The declining visibility of tobacco products on prime-time U.S. broadcast television shows is linked to a drop in smoking of nearly two packs of cigarettes per adult per year, according to a study by Annenberg Public Policy Center researchers published online in the journal Tobacco Control. The study found that the drop in portrayals of smoking and tobacco use in TV dramas mirrored the decline in consumption
A pair of studies involving more than 450 parents in Philadelphia that examined the effects of household smoking bans found that homes that imposed smoking bans were effective at reducing the number of cigarettes smoked at home. One study, in the American Journal of Public Health, found that smoking levels in a home did not determine whether a home imposed a ban; the other, in Preventive Medicine, profiled smoking policies in homes with children under the age of 13.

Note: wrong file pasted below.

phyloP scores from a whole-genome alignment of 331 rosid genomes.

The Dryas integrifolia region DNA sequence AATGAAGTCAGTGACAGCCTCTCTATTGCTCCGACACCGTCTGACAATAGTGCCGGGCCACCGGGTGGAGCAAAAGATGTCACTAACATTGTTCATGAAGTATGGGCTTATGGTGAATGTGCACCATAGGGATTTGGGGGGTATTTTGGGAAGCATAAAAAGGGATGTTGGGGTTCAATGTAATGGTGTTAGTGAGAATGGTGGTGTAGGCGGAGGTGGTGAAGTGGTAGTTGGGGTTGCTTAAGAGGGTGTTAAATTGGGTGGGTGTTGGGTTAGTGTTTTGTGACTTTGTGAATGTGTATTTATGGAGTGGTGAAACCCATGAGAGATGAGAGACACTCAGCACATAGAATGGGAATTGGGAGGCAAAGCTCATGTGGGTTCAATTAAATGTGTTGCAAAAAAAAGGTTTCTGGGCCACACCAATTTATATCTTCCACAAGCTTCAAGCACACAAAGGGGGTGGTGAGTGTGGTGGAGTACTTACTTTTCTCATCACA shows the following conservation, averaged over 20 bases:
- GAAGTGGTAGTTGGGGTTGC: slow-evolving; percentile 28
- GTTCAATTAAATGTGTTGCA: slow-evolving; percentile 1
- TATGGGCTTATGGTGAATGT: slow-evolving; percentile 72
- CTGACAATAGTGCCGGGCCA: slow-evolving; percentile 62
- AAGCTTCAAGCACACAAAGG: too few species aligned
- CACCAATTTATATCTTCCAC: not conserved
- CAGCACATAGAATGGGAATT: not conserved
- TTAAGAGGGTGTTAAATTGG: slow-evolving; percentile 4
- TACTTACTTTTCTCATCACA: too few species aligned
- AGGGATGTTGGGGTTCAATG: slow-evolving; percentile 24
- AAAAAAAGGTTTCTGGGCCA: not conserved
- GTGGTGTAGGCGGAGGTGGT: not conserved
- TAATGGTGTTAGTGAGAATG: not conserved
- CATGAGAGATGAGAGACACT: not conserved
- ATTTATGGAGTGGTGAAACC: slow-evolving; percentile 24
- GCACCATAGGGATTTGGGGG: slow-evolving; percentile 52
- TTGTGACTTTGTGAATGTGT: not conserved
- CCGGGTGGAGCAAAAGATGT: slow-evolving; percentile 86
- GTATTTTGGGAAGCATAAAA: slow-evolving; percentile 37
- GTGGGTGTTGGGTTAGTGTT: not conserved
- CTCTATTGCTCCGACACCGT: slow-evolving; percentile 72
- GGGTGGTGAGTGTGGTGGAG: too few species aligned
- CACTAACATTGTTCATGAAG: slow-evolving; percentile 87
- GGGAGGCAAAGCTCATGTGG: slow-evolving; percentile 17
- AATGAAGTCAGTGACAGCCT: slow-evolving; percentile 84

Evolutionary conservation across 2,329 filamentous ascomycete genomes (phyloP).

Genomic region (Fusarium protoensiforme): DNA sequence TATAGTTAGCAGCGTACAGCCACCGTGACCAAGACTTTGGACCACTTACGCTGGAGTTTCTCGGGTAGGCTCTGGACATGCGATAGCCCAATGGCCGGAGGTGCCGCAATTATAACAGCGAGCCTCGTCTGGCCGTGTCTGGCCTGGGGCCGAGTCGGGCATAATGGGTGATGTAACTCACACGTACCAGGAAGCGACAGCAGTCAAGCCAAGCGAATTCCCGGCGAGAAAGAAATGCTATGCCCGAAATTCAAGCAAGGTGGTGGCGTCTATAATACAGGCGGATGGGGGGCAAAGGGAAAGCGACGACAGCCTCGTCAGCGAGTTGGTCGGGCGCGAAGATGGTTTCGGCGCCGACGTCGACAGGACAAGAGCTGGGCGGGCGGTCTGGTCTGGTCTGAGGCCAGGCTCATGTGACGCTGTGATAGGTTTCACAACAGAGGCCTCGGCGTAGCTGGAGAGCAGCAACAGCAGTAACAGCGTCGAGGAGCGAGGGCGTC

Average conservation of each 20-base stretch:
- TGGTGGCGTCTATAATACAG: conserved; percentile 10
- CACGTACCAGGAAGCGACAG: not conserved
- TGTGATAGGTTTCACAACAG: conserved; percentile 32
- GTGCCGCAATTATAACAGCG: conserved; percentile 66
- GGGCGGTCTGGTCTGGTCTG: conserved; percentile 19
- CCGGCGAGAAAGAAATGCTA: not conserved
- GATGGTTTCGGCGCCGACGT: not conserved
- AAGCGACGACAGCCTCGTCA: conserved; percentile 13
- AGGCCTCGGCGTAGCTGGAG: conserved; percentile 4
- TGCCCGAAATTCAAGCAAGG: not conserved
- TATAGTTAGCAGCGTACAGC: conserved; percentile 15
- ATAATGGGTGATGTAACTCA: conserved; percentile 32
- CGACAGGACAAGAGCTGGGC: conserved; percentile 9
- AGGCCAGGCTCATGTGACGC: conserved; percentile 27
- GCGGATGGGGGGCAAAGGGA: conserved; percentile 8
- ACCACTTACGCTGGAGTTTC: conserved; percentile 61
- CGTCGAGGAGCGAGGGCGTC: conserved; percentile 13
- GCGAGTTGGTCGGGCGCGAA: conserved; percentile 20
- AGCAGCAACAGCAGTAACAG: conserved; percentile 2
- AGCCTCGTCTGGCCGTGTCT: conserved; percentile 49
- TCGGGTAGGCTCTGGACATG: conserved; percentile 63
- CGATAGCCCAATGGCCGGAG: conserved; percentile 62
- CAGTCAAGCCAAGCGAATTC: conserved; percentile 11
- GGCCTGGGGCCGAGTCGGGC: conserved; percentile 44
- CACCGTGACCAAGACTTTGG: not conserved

The proportion of U.S. adults identifying themselves as Independent has grown significantly over the last four presidential elections, rivaling both major parties, according to a national study by the Annenberg Public Policy Center that is being published in Presidential Studies Quarterly.
A national study of teenagers suggests that school drug testing did not deter them from starting to smoke tobacco or marijuana or drink alcohol. But in high schools that had a “positive school climate,” teens were less likely to start smoke cigarettes or marijuana, according to the study, in the January issue of the Journal of Studies on Alcohol and Drugs. The study compared the effectiveness over one year of school policies of student drug testing with a positive school climate.
A study in Addiction Biology of smokers’ brain activity has found that graphic anti-smoking warning labels that produce a strong emotional response are effective at deterring the urge to smoke, according to researchers at the Annenberg Public Policy Center and the Perelman School of Medicine at the University of Pennsylvania.